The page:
- News Home
5 December 2013 11:26 am ,
Vol. 342 ,
Dyslexia, a learning disability that hinders reading, hasn't been associated with deficits in vision, hearing, or...
Exotic, elusive, and dangerous, snakes have fascinated humankind for millennia. They can be hard to find, yet their...
Researchers have sequenced and analyzed the first two snake genomes, which represent two evolutionary extremes. The...
Snake venoms are remarkably complex mixtures that can stun or kill prey within minutes. But more and more researchers...
At age 30, Dutch biologist Freek Vonk has built up a respectable career as a snake scientist. But in his home country,...
Since arriving on the island of Guam in the 1940s, the brown tree snake ( Boiga irregularis ) has extirpated native...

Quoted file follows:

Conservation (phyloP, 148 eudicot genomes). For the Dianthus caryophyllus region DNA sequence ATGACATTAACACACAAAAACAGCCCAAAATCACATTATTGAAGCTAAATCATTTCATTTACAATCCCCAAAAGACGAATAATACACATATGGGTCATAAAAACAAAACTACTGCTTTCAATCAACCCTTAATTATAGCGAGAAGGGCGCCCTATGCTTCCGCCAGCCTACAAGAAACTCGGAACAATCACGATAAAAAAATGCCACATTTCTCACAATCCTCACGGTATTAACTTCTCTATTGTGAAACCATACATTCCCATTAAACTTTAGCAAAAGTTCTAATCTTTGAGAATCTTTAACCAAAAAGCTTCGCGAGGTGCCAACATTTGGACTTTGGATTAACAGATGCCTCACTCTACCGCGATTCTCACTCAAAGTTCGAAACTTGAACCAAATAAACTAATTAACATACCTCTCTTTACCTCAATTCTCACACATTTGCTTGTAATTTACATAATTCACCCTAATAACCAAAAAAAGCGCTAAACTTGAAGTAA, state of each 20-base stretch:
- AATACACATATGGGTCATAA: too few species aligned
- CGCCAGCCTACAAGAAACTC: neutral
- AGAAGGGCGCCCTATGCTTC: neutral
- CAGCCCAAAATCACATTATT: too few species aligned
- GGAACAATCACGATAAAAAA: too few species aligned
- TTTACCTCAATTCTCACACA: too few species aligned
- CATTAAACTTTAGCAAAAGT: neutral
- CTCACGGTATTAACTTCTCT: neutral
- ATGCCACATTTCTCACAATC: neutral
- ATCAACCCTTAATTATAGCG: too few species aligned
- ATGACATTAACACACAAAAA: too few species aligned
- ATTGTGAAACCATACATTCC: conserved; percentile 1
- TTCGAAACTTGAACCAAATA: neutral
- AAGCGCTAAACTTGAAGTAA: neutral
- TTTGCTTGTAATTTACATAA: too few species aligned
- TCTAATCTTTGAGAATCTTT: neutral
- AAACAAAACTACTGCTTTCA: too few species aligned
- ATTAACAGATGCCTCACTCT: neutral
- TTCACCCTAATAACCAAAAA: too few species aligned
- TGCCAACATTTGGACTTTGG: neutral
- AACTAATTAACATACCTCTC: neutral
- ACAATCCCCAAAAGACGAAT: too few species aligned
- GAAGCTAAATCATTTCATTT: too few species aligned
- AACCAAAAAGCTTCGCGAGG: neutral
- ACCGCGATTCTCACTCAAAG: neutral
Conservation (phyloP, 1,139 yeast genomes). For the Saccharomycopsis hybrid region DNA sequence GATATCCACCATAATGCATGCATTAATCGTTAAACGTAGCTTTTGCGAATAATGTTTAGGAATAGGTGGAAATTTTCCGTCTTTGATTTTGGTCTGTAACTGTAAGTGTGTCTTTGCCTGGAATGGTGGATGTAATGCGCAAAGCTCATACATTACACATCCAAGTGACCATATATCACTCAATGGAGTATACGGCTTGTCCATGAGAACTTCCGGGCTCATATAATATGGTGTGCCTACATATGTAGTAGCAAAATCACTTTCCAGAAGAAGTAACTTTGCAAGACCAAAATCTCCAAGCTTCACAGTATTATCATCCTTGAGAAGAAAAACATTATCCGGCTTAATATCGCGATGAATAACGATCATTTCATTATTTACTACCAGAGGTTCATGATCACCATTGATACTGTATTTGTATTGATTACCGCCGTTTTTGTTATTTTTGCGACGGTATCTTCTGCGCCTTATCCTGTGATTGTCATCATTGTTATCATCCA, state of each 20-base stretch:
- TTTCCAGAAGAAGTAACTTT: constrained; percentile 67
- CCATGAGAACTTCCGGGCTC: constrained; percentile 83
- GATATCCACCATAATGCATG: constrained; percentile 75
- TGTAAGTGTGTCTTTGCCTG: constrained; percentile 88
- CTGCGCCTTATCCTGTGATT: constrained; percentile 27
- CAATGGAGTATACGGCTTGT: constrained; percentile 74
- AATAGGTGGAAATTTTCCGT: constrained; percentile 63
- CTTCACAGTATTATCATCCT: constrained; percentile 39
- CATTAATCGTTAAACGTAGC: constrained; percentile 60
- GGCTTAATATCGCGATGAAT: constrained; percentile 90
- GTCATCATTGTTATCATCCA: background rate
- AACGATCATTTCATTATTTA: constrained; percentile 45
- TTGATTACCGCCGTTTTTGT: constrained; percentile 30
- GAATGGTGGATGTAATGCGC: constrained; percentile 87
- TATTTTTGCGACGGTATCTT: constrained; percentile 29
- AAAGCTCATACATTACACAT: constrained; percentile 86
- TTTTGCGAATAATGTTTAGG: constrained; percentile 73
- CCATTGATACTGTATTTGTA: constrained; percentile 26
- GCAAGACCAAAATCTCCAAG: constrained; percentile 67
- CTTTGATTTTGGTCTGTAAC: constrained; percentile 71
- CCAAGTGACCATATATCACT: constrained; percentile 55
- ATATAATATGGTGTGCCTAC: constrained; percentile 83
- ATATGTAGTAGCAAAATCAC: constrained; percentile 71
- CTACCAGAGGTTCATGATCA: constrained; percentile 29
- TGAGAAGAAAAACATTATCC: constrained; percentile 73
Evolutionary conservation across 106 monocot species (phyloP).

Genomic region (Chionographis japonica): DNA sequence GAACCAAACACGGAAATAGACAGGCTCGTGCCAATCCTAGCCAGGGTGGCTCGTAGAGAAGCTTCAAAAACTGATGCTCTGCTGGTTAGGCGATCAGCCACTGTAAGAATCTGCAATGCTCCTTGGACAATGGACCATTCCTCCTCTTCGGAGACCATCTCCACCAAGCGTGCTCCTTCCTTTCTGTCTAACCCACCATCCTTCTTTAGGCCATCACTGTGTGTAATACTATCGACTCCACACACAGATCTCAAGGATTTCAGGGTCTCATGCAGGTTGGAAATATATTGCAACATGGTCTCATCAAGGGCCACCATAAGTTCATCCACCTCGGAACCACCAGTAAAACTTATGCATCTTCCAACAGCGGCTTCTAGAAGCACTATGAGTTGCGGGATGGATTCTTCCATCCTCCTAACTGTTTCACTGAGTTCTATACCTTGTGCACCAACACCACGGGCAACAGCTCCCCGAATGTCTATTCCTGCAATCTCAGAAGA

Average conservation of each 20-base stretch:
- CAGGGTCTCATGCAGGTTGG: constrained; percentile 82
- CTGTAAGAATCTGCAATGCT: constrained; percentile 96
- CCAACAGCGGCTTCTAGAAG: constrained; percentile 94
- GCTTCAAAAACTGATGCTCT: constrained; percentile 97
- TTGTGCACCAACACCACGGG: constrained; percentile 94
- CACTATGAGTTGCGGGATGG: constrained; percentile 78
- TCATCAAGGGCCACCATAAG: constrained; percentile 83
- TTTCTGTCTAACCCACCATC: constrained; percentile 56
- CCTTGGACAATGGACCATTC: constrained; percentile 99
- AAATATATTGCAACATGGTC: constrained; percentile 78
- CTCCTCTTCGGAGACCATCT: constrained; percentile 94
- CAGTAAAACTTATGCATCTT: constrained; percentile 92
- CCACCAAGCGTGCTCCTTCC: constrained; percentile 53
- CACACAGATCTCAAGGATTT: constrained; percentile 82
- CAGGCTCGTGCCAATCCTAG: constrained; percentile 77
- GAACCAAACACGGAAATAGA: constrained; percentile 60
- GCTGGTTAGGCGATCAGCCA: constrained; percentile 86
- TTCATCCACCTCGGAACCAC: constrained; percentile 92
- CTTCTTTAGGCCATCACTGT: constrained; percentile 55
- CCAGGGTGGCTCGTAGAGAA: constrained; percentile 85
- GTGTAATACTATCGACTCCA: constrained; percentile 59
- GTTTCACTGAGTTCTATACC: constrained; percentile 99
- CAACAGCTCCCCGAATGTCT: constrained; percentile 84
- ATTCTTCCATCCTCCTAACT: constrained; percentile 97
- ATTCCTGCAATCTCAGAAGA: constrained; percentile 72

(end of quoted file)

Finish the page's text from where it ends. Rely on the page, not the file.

An animal rights group known as the Nonhuman Rights Project filed lawsuits in three New York courts this week in an...
Researchers have been hot on the trail of the elusive Denisovans, a type of ancient human known only by their DNA and...
- 5 December 2013 11:26 am , Vol. 342 , #6163
- About Us
Podcast: Children of Assisted Reproductive Technologies
24 February 2010 1:21 pm
SAN DIEGO—Are babies born via in vitro fertilization different from those born naturally? And are new fertility treatments creating a larger population of infertile people? "The answer is maybe yes," says André Van Steirteghem of the Brussels University Hospital Centre for Reproductive Medicine. In this short podcast, Science's Robert Frederick listens to what Van Steirteghem and other experts were saying about the future of assisted fertility here at the annual meeting of the American Association for the Advancement of Science (which publishes ScienceNOW).